DescriptionBackground - The development of podiatric biomechanics could be seen as part of a wider quest for legitimacy by the profession, allowing podiatrists to improve their professional status by claiming a body of knowledge and skills and enabling podiatrists to access a different group of patients. However, podiatric biomechanics theories and effectiveness of functional orthoses have been called into question, as there may be little research evidence to support them. There are many podiatrists who would argue with this statement and point to evidence that functional orthoses are an effective treatment for musculoskeletal conditions. These conflicting views of evidence have not affected the growth of the MSK specialism within podiatry.
Methods - This study was a qualitative study, which explored podiatrists’ beliefs about evidence-based practice in MSK practice, their perceptions of the interpretation of research and other forms of evidence. 17 in-depth interviews were conducted with podiatrists, 9 NHS, 6 private, 2 academics, who treat MSK conditions with functional orthoses. The data was analysed through a hermeneutic approach that using interpretative phenomenological analysis. This is less focused on phenomenological description, more on interpreting the data in a wider social, cultural and theoretical context.
Findings and Discussion - The participants understand the concept of evidence-based practice, as the application of quantitative research evidence to their practice. Research evidence cannot always be easily applied in practice due to the variances in orthotic design, in the causes of MSK conditions and the differences in patients’ lifestyles and preferences. Research evidence does inform their practice but they tend to interpret research evidence according to their own experiences. The participants value their clinical experience, which is formed by testing of orthotic materials and designs and patient responses to them. The evidence that they use could be described as a process of trial and error informed by their patient feedback. A lack of this experience may lead to inexperienced podiatrists’ being unsure about which treatments to give. Patient feedback was seen as the most important form of evidence. However, outcome data was collected only by some of the participants and this was rarely collated and analysed.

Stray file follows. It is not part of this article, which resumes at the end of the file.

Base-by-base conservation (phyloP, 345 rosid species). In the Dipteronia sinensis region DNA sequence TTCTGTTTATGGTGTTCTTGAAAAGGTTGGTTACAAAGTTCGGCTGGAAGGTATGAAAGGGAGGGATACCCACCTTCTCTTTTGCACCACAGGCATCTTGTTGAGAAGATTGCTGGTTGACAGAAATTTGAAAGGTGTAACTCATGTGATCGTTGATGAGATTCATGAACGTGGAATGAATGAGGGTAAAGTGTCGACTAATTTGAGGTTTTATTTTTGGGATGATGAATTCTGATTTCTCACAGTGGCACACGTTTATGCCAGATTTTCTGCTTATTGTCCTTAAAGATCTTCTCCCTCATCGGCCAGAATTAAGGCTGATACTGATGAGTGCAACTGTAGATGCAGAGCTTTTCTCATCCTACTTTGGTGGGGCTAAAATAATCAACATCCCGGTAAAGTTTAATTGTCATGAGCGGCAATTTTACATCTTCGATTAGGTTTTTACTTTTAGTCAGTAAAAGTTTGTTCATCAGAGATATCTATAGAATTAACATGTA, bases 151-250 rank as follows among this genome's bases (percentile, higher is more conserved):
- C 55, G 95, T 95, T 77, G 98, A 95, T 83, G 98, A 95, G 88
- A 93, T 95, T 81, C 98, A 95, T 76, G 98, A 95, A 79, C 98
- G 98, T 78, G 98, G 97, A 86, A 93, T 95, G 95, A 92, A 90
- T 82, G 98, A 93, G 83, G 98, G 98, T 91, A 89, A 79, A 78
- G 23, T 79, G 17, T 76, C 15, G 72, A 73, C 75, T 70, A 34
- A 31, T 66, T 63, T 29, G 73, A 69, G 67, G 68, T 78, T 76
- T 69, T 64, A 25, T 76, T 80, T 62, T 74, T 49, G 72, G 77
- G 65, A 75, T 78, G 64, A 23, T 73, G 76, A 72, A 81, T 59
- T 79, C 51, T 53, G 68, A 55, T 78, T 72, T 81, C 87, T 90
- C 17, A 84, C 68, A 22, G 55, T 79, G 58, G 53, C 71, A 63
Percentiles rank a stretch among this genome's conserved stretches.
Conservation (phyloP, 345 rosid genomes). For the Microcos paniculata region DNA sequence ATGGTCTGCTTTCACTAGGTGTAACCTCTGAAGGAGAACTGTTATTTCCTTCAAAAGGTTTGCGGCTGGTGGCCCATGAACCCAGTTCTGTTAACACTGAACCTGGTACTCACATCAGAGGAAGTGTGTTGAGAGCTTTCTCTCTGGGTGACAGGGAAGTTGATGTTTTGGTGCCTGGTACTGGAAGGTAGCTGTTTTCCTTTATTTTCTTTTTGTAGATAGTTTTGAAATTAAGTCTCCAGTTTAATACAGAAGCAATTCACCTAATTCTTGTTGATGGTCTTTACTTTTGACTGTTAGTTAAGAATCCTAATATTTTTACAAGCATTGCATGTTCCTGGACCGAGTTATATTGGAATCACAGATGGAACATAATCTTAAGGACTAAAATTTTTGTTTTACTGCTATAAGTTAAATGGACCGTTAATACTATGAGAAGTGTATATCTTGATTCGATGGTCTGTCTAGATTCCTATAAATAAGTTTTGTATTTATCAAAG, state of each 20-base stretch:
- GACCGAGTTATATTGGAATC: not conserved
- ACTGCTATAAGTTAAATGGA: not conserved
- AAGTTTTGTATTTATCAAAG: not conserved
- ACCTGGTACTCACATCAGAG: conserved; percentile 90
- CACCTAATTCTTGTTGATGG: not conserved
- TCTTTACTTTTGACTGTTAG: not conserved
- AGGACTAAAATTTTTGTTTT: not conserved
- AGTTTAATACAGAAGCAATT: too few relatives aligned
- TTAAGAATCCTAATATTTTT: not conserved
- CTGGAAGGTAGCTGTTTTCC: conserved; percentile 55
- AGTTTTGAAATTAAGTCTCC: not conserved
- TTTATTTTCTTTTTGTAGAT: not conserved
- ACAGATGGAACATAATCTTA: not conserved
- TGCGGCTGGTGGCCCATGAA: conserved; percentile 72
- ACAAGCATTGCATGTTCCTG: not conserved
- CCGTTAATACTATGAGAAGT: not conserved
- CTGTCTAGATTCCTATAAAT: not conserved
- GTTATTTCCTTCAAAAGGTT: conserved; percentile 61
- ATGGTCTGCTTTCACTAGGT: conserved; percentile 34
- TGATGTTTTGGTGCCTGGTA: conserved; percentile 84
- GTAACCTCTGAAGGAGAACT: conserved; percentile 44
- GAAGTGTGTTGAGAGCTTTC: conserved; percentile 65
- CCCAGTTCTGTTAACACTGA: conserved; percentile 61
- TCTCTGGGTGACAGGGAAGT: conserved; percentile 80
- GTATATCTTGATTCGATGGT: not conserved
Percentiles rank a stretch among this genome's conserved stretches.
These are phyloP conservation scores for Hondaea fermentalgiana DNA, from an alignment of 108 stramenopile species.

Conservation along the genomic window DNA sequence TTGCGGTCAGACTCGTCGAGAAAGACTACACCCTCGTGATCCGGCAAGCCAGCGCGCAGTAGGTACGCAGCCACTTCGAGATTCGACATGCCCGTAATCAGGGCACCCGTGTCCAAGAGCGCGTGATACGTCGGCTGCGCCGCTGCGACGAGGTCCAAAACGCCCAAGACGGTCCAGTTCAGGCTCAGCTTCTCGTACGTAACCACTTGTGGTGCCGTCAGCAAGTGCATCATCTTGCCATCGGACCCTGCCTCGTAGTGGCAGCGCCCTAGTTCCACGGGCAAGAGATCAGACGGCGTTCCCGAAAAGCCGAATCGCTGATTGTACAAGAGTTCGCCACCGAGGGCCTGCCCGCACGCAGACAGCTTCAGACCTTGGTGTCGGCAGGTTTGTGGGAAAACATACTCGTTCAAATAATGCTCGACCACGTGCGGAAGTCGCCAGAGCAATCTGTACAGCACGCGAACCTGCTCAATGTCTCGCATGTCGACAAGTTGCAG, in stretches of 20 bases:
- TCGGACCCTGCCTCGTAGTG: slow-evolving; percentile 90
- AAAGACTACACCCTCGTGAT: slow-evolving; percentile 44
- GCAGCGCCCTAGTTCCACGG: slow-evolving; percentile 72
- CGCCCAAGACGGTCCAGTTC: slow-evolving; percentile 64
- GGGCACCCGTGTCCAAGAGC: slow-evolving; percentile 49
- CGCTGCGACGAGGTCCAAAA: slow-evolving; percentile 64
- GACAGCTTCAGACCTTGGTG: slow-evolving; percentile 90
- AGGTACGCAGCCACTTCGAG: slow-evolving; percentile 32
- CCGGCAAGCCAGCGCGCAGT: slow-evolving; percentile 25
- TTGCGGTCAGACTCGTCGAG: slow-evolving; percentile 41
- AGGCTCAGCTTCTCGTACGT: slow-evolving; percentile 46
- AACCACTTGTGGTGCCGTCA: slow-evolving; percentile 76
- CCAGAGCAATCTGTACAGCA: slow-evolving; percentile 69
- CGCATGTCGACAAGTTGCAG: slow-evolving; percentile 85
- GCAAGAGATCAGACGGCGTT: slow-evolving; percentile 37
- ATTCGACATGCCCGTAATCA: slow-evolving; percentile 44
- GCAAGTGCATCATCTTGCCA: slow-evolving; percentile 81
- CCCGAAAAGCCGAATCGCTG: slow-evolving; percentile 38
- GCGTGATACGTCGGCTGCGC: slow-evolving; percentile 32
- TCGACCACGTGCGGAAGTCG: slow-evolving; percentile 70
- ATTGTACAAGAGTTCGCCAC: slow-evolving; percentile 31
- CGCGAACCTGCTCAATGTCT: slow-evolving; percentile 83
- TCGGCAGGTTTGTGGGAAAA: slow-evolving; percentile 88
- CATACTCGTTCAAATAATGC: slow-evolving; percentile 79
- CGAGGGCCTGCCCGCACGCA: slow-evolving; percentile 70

Conclusions – The participants may not be undertaking evidence based practice as they define it, as using research evidence in practice. They use their clinical experience more than research evidence in practice. They interpret and use research evidence through their own practical experience. Their experience is formed by a process of trial and error, with orthotic designs, and patient feedback about their treatments. The dependency of podiatric MSK practice on patient evidence rather than research has lead to fears that podiatrists’ claims of legitimacy in MSK practice may be questioned. These fears may be allayed by more comprehensive evaluation of the efficacy of functional orthoses through the collation and analysis of outcome data. There also needs to be a wider debate in podiatry about the definition of evidence in evidence based practice and the types of evidence that are really utilised in practice.
|21 Nov 2015
|The College of Podiatry Annual Conference and Exhibition
|Harrogate, United Kingdom